Mass murder by fire in Ramayana/Mahabharat
#1
What has always bothered me about Ramayana and Mahabharata is that despite all the crap about morality and rules of war, they contain instances of mass murder of non combatants by fire.

In Ramayana, Hanuman burns down Lanka, wouldn't that have included civilians?

In Mahabharata, Arjuna and Krishna burn down a forest containing Naga's and kill a Naga mother who causes a distraction for her son to escape. Surely the Naga's were actual tribals instead of shape changing snakes, and surely other women and children were killed.


What's hypocritical about most Hindu's is that even the non-fanatic ones go on about mass murder in the Bible/Quran but ignore these two incidents.
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#2
(09-Jun-2012, 09:58 AM)Prahalad Wrote: What has always bothered me about Ramayana and Mahabharata is that despite all the crap about morality and rules of war, they contain instances of mass murder of non combatants by fire.

In Ramayana, Hanuman burns down Lanka, wouldn't that have included civilians?

In Mahabharata, Arjuna and Krishna burn down a forest containing Naga's and kill a Naga mother who causes a distraction for her son to escape. Surely the Naga's were actual tribals instead of shape changing snakes, and surely other women and children were killed.


What's hypocritical about most Hindu's is that even the non-fanatic ones go on about mass murder in the Bible/Quran but ignore these two incidents.

Upon seeing Lanka, Hanumaana uttered in surprise:

swargoya devlokaayamindrasyeyayam puri bhavet |
siddhiveryam paraahi syaadityamanyat maarutih ||

( Vaalmikiya Ramayana , Sundarkaand, 9/31)

Why did Hanumaana compare Lanka to 'swarg', 'devloka' and 'indrapuri'? It was clearly supposed to have been a beautiful city.

Let us now carry out an analysis as to who drew the first blood. Rama had already spent about 13 years(out of the stipulated 14) when the Surpanakha-debacle came about. The latter wished to marry Raama,but was told to approach Lakshamana instead, since the elder brother was married. What manner of perverse humor was this? Did Raama not know his younger brother too was married? He could simply have asked the 'raakshasi' to leave.This playful, joking disposition ultimately resulted in Surpanakha's mutilation. A very irresponsible thing to have done, especially by someone who is frequently and vehemently eulogized as Maryaada Purushottama.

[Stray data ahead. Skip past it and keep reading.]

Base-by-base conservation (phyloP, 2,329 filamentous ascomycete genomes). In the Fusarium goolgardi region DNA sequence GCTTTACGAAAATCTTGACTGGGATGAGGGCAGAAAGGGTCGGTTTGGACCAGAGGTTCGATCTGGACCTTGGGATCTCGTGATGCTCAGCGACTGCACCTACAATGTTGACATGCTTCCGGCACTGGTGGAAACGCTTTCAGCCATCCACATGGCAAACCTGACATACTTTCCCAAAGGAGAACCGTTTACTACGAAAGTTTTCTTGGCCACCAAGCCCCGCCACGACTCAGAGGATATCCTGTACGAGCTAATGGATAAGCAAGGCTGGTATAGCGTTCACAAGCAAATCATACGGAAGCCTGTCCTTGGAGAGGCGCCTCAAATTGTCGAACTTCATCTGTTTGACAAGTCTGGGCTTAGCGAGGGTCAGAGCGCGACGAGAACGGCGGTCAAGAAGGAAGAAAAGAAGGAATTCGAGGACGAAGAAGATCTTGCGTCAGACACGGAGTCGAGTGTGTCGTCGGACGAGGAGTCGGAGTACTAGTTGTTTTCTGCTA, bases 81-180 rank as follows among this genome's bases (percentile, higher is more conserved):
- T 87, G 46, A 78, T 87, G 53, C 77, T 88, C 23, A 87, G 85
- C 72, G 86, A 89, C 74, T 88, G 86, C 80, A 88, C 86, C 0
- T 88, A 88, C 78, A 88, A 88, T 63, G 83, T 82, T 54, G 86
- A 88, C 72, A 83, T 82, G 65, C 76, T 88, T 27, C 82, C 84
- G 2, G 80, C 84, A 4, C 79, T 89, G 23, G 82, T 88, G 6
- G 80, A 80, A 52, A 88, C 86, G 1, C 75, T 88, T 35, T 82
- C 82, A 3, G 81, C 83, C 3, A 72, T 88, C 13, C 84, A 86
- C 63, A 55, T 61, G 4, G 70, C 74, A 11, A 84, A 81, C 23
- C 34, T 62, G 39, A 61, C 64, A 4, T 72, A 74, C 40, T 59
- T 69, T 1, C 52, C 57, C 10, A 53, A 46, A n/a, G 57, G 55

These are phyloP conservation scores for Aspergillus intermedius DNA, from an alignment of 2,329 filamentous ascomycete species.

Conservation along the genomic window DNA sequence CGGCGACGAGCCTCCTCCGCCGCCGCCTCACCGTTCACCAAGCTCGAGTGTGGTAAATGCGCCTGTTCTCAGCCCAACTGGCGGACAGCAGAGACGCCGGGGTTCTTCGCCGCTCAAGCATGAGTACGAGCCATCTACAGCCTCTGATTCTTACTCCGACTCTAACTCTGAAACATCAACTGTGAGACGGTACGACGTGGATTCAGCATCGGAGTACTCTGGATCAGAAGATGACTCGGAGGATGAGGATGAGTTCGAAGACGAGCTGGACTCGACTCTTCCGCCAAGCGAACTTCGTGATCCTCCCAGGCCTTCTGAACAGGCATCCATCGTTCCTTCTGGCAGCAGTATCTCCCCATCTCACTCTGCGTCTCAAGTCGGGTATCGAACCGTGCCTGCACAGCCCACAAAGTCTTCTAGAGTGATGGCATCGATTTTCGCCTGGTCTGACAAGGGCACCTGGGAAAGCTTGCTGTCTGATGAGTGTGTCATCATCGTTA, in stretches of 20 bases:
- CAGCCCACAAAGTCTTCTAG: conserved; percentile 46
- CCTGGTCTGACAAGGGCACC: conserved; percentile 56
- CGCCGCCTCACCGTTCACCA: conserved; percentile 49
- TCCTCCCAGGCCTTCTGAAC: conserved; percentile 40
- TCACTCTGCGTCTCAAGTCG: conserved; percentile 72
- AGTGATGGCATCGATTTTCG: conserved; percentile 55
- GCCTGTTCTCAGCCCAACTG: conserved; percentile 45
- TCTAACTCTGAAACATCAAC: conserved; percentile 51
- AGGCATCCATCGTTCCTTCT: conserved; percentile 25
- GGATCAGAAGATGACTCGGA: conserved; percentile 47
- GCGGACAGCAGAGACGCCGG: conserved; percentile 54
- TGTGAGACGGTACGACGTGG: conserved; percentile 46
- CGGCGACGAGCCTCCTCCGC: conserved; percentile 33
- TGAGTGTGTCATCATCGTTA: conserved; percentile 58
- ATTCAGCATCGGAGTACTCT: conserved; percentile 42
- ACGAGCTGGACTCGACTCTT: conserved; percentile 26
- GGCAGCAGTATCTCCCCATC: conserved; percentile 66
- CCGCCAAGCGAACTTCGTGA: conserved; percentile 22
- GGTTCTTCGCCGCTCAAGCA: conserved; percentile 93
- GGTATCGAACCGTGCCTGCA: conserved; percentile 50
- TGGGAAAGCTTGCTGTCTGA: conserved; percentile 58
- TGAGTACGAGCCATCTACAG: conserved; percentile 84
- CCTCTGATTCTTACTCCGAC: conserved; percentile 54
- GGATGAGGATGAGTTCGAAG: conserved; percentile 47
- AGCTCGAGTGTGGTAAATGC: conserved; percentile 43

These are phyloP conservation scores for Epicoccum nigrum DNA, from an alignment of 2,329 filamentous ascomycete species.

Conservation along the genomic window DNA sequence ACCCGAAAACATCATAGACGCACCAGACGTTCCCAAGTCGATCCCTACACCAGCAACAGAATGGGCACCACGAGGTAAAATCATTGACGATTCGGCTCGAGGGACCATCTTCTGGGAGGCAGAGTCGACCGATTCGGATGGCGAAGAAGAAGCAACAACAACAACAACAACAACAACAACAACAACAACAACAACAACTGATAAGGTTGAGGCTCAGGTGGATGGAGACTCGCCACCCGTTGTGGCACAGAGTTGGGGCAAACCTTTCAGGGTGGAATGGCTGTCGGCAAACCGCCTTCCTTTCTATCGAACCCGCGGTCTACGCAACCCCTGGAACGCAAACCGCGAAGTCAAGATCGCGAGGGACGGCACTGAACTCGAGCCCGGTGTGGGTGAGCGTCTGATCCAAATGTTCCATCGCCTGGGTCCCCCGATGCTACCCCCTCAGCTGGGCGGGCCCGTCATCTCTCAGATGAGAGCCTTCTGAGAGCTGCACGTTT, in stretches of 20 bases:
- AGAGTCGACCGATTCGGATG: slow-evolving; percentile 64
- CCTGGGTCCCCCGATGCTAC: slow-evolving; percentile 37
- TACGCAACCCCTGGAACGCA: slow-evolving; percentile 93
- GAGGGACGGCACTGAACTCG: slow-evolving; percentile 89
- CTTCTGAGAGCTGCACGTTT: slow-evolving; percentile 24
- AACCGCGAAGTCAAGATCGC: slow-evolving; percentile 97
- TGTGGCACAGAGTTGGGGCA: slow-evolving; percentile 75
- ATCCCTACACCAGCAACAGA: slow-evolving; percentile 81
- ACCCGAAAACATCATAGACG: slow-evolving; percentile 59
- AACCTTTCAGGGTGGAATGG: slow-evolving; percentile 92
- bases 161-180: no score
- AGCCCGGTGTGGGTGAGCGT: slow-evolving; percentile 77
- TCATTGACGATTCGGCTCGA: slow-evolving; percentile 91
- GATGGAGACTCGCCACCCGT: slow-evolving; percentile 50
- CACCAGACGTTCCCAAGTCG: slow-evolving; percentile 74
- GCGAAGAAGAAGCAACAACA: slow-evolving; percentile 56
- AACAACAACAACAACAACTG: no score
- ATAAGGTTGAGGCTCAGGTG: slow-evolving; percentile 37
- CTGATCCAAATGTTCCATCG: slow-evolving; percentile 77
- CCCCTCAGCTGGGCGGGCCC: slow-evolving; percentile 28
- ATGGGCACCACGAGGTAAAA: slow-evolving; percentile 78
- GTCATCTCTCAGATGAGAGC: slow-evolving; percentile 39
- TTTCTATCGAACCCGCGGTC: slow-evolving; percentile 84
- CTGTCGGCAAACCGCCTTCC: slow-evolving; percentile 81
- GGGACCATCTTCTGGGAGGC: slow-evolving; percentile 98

Had Raavana been the lustful brute he is usually made out to be, why did he not abduct Sita earlier? He was provoked into committing the abduction as an act of revenge, following the precept 'shathe shaathyam samaacharet'.

How did Raama not foresee all of this? Or was he too interested in farcical situations involving unnecessary conflict and needless destruction?
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#3
I agree with you. Furthermore compare the treatment of Sita in Lanka to Surpanakha's mutilation. Ravana did not lay a finger on her, and Sita was under armed female protection so no one would be able to physically/sexually abuse her.

Coming back to Mahabharata, it's interesting that despite being classed as villains the Kauravas only harmed the Pandavas, while the Pandavas and their well wishers also harmed innocents who had nothing to do with their conflict:

1) Ekalavya's thumb episode
2) Causing death's of Nishada family at lac palace for distraction
3) Burning Naga's to death at Khandav forest
4) Getting Hidimba/Uloopi preganant then abandoning them and using their kids as cannon fodder
5) Abandonment of Krishna's female family members

Oh and in Mahabharata the Pandavas also drew first blood.

(09-Jun-2012, 11:03 AM)Naushirvan Wrote:
(09-Jun-2012, 09:58 AM)Prahalad Wrote: What has always bothered me about Ramayana and Mahabharata is that despite all the crap about morality and rules of war, they contain instances of mass murder of non combatants by fire.

In Ramayana, Hanuman burns down Lanka, wouldn't that have included civilians?

In Mahabharata, Arjuna and Krishna burn down a forest containing Naga's and kill a Naga mother who causes a distraction for her son to escape. Surely the Naga's were actual tribals instead of shape changing snakes, and surely other women and children were killed.


What's hypocritical about most Hindu's is that even the non-fanatic ones go on about mass murder in the Bible/Quran but ignore these two incidents.